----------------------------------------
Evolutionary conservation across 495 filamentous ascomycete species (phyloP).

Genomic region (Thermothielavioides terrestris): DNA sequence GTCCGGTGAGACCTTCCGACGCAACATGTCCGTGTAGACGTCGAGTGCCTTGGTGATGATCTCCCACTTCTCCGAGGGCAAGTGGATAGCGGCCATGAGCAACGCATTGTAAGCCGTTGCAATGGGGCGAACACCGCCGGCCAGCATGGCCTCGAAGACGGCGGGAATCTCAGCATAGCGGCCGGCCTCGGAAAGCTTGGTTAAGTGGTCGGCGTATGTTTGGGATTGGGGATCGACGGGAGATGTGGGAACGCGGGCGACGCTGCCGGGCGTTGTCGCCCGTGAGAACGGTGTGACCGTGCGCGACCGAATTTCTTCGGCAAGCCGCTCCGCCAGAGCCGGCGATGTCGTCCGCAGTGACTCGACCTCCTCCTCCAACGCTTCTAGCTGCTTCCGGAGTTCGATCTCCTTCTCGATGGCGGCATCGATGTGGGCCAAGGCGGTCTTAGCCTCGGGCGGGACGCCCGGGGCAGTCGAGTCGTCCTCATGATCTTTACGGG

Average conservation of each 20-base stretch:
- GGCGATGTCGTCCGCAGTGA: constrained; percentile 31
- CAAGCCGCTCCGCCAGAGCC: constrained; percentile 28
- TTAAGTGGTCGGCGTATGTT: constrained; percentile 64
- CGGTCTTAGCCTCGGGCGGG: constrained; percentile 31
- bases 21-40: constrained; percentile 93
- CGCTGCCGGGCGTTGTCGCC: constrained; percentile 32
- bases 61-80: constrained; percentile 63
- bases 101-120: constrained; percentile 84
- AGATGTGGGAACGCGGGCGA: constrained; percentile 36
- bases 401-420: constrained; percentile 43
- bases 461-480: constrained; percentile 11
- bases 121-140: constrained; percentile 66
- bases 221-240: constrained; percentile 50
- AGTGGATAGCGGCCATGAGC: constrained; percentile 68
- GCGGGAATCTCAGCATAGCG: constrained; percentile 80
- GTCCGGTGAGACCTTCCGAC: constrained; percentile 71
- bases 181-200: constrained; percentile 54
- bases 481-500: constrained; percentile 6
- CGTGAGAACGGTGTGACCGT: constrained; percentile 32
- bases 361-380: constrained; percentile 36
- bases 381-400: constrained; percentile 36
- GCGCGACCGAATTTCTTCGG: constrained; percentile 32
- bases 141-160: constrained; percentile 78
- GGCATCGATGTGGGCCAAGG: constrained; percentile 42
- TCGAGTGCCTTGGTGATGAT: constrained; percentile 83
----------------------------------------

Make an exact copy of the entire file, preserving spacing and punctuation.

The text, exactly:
Evolutionary conservation across 495 filamentous ascomycete species (phyloP).

Genomic region (Thermothielavioides terrestris): DNA sequence GTCCGGTGAGACCTTCCGACGCAACATGTCCGTGTAGACGTCGAGTGCCTTGGTGATGATCTCCCACTTCTCCGAGGGCAAGTGGATAGCGGCCATGAGCAACGCATTGTAAGCCGTTGCAATGGGGCGAACACCGCCGGCCAGCATGGCCTCGAAGACGGCGGGAATCTCAGCATAGCGGCCGGCCTCGGAAAGCTTGGTTAAGTGGTCGGCGTATGTTTGGGATTGGGGATCGACGGGAGATGTGGGAACGCGGGCGACGCTGCCGGGCGTTGTCGCCCGTGAGAACGGTGTGACCGTGCGCGACCGAATTTCTTCGGCAAGCCGCTCCGCCAGAGCCGGCGATGTCGTCCGCAGTGACTCGACCTCCTCCTCCAACGCTTCTAGCTGCTTCCGGAGTTCGATCTCCTTCTCGATGGCGGCATCGATGTGGGCCAAGGCGGTCTTAGCCTCGGGCGGGACGCCCGGGGCAGTCGAGTCGTCCTCATGATCTTTACGGG

Average conservation of each 20-base stretch:
- GGCGATGTCGTCCGCAGTGA: constrained; percentile 31
- CAAGCCGCTCCGCCAGAGCC: constrained; percentile 28
- TTAAGTGGTCGGCGTATGTT: constrained; percentile 64
- CGGTCTTAGCCTCGGGCGGG: constrained; percentile 31
- bases 21-40: constrained; percentile 93
- CGCTGCCGGGCGTTGTCGCC: constrained; percentile 32
- bases 61-80: constrained; percentile 63
- bases 101-120: constrained; percentile 84
- AGATGTGGGAACGCGGGCGA: constrained; percentile 36
- bases 401-420: constrained; percentile 43
- bases 461-480: constrained; percentile 11
- bases 121-140: constrained; percentile 66
- bases 221-240: constrained; percentile 50
- AGTGGATAGCGGCCATGAGC: constrained; percentile 68
- GCGGGAATCTCAGCATAGCG: constrained; percentile 80
- GTCCGGTGAGACCTTCCGAC: constrained; percentile 71
- bases 181-200: constrained; percentile 54
- bases 481-500: constrained; percentile 6
- CGTGAGAACGGTGTGACCGT: constrained; percentile 32
- bases 361-380: constrained; percentile 36
- bases 381-400: constrained; percentile 36
- GCGCGACCGAATTTCTTCGG: constrained; percentile 32
- bases 141-160: constrained; percentile 78
- GGCATCGATGTGGGCCAAGG: constrained; percentile 42
- TCGAGTGCCTTGGTGATGAT: constrained; percentile 83